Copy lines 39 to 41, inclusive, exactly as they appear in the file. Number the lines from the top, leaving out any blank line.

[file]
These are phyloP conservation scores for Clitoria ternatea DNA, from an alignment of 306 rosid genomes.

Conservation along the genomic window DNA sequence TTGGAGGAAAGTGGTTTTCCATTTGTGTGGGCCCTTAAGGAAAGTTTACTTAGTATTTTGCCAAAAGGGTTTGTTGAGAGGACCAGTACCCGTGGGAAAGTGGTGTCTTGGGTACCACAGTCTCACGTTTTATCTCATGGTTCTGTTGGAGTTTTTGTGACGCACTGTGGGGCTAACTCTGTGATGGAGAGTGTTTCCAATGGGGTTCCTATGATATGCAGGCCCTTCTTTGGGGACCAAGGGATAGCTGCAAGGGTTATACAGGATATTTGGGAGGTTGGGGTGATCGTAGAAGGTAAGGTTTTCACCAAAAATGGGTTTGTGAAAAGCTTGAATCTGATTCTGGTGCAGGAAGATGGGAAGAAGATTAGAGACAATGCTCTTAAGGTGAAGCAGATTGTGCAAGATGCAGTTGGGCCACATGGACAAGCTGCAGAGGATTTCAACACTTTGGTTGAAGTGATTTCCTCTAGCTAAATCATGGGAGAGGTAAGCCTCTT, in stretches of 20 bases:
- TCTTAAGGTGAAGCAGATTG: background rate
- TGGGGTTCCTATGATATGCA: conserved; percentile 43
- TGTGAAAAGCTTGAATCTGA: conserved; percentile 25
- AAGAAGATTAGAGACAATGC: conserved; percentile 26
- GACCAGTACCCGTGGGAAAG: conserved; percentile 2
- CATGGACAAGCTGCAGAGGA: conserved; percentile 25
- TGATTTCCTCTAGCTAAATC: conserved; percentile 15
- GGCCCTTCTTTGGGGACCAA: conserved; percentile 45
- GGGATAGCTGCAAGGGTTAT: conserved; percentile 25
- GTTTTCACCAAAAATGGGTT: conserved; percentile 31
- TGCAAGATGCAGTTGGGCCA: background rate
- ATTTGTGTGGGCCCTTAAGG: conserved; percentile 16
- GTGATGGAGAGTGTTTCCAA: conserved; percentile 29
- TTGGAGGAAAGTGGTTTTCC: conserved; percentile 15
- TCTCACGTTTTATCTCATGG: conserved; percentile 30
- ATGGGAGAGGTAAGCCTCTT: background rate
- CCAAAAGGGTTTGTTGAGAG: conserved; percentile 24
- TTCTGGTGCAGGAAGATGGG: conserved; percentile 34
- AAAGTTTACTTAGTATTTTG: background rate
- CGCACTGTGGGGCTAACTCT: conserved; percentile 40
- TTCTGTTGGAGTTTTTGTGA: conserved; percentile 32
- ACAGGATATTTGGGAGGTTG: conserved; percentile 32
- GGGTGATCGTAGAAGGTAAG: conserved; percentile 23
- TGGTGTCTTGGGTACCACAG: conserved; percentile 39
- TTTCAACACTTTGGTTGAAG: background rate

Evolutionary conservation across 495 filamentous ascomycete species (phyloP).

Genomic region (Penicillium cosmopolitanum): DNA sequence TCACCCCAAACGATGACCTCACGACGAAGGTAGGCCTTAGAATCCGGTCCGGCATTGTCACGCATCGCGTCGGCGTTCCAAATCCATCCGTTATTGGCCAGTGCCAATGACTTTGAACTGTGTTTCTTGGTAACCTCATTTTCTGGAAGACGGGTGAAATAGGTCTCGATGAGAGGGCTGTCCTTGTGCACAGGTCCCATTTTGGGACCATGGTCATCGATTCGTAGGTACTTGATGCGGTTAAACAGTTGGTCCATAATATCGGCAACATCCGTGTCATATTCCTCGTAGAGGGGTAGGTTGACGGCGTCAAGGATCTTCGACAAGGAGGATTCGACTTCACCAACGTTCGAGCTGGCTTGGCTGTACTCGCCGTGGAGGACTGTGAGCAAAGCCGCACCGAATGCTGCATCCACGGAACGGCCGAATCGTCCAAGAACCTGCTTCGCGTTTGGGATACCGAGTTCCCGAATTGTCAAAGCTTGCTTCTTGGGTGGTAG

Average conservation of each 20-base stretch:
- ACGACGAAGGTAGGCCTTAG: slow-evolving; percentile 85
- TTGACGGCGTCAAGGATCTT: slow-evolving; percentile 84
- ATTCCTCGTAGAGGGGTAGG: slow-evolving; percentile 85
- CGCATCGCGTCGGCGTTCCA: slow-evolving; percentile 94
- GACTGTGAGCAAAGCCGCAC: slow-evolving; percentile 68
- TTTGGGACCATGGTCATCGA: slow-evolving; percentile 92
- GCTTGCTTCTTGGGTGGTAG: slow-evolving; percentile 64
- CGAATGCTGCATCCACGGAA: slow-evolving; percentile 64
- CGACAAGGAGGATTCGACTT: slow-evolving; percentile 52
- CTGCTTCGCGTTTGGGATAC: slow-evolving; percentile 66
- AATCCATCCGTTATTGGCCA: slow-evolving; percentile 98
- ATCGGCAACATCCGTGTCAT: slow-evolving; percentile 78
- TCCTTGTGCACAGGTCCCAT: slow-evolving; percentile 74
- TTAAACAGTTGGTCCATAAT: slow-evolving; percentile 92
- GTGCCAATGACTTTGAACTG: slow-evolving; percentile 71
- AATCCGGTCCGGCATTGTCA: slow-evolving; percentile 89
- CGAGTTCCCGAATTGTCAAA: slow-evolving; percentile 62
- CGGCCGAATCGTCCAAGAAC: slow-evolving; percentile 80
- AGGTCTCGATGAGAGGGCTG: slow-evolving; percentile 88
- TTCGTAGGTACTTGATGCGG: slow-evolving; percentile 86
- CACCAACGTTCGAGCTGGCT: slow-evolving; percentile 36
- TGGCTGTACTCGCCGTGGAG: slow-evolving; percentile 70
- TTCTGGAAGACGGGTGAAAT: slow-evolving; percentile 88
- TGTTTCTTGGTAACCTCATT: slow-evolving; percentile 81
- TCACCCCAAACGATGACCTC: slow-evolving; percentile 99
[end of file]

- CGACAAGGAGGATTCGACTT: slow-evolving; percentile 52
- CTGCTTCGCGTTTGGGATAC: slow-evolving; percentile 66
- AATCCATCCGTTATTGGCCA: slow-evolving; percentile 98